The day loomed empty before me as I went through the motions of caring for myself and my son. His sweet gurgles and delicious scent didn’t put a dent in my self-pitying funk. Since my routine was to take the baby for a stroll before his mid-day feeding and afternoon nap, I headed out into the sunshine.

We lived in Osborne village in Winnipeg, an area newly minted with little shops of a distinctly European flavour. I usually loved walking along, looking at window displays of goodies priced well beyond our budget.

When I got to the bookstore, I decided to head in. Browsing through books has always been one of my favourite activities, even if that was generally at the public library. I left with George Eliot’s Mill on the Floss, feeling decidedly better carrying a birthday indulgence.

Back on the street, my eyes lighted on the lovely new pastry shop. Cake, yes indeed! I had a much lighter step as I pointed the stroller toward the bakery. With a book under one arm and a boxed lemon buttercream roll under the other, I spotted the florist shop. A bouquet of pink carnations, daisies and baby’s breath rounded out my little shopping spree.

That afternoon, once baby slept cosily in his crib, I brewed fresh coffee and cut a generous slice of cake. Sitting at my beautifully decorated table, I enjoyed the treats and dove into my new book. Absolute Heaven. By the time Roland arrived with the promised celebration, I felt indulged and sated. Everything afterwards was a big bonus.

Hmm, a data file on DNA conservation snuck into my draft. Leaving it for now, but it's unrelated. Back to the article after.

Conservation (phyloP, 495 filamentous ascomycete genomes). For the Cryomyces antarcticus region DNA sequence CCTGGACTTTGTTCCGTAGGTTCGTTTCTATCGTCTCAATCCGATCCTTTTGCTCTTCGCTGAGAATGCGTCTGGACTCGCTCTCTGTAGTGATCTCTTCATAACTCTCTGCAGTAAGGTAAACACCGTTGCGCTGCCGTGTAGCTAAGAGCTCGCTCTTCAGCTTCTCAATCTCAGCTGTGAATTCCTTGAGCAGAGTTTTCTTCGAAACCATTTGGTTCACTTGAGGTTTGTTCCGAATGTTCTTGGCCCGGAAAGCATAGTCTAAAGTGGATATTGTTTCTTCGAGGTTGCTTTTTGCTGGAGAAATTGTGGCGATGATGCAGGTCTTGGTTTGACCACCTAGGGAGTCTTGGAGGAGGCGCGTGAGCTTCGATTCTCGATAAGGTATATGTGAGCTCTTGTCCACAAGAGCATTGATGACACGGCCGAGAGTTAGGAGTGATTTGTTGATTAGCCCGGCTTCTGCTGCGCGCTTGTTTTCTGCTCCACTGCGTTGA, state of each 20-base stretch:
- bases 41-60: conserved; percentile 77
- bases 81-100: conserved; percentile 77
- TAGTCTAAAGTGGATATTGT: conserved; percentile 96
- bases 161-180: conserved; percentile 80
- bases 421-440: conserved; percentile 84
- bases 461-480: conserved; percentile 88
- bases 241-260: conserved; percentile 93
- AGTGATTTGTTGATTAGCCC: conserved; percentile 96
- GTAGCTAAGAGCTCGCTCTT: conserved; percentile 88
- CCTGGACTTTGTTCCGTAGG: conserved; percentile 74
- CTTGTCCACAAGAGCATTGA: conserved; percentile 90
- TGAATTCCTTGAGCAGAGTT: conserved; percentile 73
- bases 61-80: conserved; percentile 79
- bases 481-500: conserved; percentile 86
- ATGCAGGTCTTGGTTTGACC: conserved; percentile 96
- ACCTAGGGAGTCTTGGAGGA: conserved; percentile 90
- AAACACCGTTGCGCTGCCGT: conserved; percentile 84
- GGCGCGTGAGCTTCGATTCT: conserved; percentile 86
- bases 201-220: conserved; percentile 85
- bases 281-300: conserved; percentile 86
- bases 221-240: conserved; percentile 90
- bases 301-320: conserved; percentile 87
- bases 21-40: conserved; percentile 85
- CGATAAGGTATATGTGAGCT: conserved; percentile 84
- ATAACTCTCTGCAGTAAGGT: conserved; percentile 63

My greatest gift of the day was learning that if there is a void within me, only I can fill it. So if I want flowers, I get them for myself. If I need solace, I check inside to find out what will provide it. I ask myself, ‘What will make me feel loved?’ Sometimes I can find it, sometimes I have to ask for it, sometimes I have to wait, but always, the blessings are there if I take the time to look.

The memory of my 23rd birthday always fills my heart with warmth and gratitude. That gratitude then leads to even greater appreciation of the many gifts life has seen fit to bestow on me: a grown son with his own lovely family, a satisfying career in education and 45 years of happy marriage.

Oh yes, the last part was helped along hugely by the fact that, for many years now, I’ve walked into the kitchen on my birthday to find a cake and presents magically waiting for me on the table!

Joint letter from the leaders of the Evangelical Lutheran Church in Canada, Anglican Church of Canada and the United Church of Canada

The events taking place across North America in response to the murder of George Floyd have given all of us a stark reminder of the ongoing sin of racism in our communities. Centuries of anger at injustice and anti-Black racism are literally bursting into flames as people stand for political and cultural change to address these deep-seated systems that work to oppress so many members of our communities. Coupled with the death of Ahmaud Arbery, the threat against Christian Cooper who was participating in a park activity so many of us take for granted, and so many other day to day activities, we are reminded of the horrendous consequences of anti-Black racism again and again, depriving people of their safety, their freedom and their lives.